Unfortunately, there is a lack of awareness in Australia around how the creation of innovative technologies leads to higher levels of economic investment and new jobs.
While primary industries and services are important, without technology these industries become stagnant due to lack of competitiveness with international markets. Without a strong domestic technology and innovation economy, we will not be able to create jobs to support the number of people entering the workforce each year.
Technology matters. We need to create policies to safeguard the future of Australia and ensure our nation is positioned as the most attractive market for talent, investors and researches. We also need to be providing incentives to attract this kind of investment.
The UK, France, Ireland and the NZ, are offering incentives – from R&D taxes to funding incubators, providing significant tax relief for investors and founders given the risks they are taking. They are also providing low-interest loans and direct grants for promising startups as well as de-politicising visas to ensure they suck the best talent in to plug their skills shortages and in turn help these companies succeed.
At Stone & Chalk alone, around 50% of our residents were born overseas, which highlights Australia’s need for international talent and the reality that we have significant shortages of people with the emerging skills we need.
Therefore, it is absolutely key that we need to help startups and scaleups sell to larger organisations and encourage collaboration between corporates and governments with startups. We also need to speed up initiatives that will encourage competition, such as not delaying open banking any further.
Australia has an incredible opportunity to offer initiatives to create the jobs of tomorrow for our children, and grandchildren.
Saul Wakerman, Co-Founder, Atticus and Frank Lab member
For this election and those to come, the government should think long term and focus on education. As automation and AI knock on the doors of every industry, the government has a responsibility to ensure that the benefits of this transition are experienced across our society. This includes ensuring that sufficient funding is going to primary, secondary and tertiary institutions to ensure that companies have the talent they need coming through, and that every student gets the opportunity to participate in the technological revolution.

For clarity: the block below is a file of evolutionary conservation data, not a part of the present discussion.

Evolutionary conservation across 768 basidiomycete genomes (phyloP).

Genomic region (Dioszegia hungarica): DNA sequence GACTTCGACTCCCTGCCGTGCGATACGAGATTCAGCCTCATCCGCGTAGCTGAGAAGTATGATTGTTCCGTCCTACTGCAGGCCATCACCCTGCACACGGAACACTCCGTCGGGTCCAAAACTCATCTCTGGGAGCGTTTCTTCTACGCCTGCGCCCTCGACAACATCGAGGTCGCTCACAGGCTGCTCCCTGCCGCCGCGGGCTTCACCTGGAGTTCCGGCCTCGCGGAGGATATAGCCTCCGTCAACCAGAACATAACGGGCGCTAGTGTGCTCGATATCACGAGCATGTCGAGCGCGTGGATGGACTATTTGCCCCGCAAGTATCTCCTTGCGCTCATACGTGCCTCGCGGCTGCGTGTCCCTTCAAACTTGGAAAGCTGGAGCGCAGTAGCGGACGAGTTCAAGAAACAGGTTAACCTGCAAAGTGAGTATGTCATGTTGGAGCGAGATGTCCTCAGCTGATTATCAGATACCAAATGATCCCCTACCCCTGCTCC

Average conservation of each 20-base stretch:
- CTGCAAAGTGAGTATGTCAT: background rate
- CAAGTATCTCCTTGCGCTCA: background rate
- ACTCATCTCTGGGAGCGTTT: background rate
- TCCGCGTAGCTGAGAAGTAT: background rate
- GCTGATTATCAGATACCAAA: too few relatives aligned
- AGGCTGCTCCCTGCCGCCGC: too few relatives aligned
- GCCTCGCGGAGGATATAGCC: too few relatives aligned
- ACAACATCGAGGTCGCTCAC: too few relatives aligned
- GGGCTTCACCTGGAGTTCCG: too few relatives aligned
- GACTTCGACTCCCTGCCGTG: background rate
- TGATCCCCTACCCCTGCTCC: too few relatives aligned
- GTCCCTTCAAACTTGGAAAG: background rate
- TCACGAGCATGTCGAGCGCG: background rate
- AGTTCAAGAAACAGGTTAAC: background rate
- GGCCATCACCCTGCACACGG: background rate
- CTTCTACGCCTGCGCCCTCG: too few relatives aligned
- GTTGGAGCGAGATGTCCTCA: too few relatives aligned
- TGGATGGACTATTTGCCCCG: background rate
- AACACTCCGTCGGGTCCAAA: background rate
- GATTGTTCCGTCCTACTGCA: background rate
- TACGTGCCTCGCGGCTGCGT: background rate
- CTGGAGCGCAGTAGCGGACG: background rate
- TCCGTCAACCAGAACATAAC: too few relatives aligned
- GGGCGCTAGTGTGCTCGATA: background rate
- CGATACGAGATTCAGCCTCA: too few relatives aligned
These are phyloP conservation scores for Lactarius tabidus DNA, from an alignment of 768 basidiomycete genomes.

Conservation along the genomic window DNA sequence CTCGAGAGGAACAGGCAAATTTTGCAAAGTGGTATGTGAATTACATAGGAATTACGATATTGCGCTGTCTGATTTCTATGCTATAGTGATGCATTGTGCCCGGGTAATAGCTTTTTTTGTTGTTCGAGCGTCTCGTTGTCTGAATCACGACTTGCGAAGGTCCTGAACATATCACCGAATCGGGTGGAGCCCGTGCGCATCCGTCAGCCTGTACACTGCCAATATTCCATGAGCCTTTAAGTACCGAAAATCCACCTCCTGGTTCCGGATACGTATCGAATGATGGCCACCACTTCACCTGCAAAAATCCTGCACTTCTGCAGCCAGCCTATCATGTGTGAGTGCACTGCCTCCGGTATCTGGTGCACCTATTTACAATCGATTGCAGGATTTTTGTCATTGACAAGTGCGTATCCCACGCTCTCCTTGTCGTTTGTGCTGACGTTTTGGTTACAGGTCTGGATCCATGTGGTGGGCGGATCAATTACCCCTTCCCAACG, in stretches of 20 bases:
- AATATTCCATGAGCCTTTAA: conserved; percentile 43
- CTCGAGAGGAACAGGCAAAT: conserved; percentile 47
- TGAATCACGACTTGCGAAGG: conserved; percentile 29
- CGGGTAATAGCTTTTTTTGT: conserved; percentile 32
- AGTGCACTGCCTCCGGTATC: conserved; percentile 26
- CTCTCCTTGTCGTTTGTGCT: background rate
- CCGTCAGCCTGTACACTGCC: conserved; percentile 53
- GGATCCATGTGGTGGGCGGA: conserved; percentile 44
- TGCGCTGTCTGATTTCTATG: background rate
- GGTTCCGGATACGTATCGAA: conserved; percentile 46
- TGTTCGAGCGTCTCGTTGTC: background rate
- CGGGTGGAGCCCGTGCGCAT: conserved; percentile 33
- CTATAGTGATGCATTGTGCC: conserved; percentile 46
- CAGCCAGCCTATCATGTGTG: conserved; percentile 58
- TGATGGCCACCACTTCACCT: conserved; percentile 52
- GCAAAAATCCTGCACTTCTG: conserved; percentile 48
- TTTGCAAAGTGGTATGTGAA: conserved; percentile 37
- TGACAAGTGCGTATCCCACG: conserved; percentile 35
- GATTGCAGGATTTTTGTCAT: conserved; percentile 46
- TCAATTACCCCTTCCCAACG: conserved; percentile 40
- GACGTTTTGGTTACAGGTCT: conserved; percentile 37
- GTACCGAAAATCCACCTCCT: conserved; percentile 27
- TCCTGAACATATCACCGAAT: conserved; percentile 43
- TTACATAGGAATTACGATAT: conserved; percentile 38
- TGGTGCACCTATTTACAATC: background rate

Jacqui Barrett, Partner and Frank Lab Sydney lead, Hall & Wilcox
Given the critical role that start-ups and technology play in the future of the Australian economy, it is important for an incumbent government to make the growth of the start-up and technology ecosystem in Australia a priority.
One means by which this might be achieved is for the Federal Government to throw its support behind R&D and more expenditure on innovation. Such action will generate innovation and more job creation.
The Federal Government would also be well served to analyse startup initiatives and policies in other countries to identify where improvements might be made
Take the Entrepreneurs’ Relief provided in the UK, where eligible entrepreneurs pay tax at 10% on all gains on qualifying assets, which is largely applied to gains on the sale of some of the shares in the start-up company. The reduced tax rate allows entrepreneurs to “let their funds go further” to support themselves and their family while they are working on great ideas for the betterment and competitiveness of their industries and their country.
Perhaps our biggest wish for this election would be for startup and fintech industry to once again be an election issue.
These companies have the power to transform our nation, but there’s a disconnect this reality and perception of fast-growing businesses in Australia. Politicians of both sides of parliament need to brave this divide and convince the public on the long term benefits of a vibrant tech ecosystem and an innovation-led economy.
Beyond this, there’s a number of policies we’d like to see implemented.
We would like to see a firm commitment to R&D spending in the forward estimates to ensure they are not cut again in future budgets. We would also like further clarification on what’s included in this funding and moves from government to ensure this funding is directed towards emerging companies rather than Australia’s largest businesses.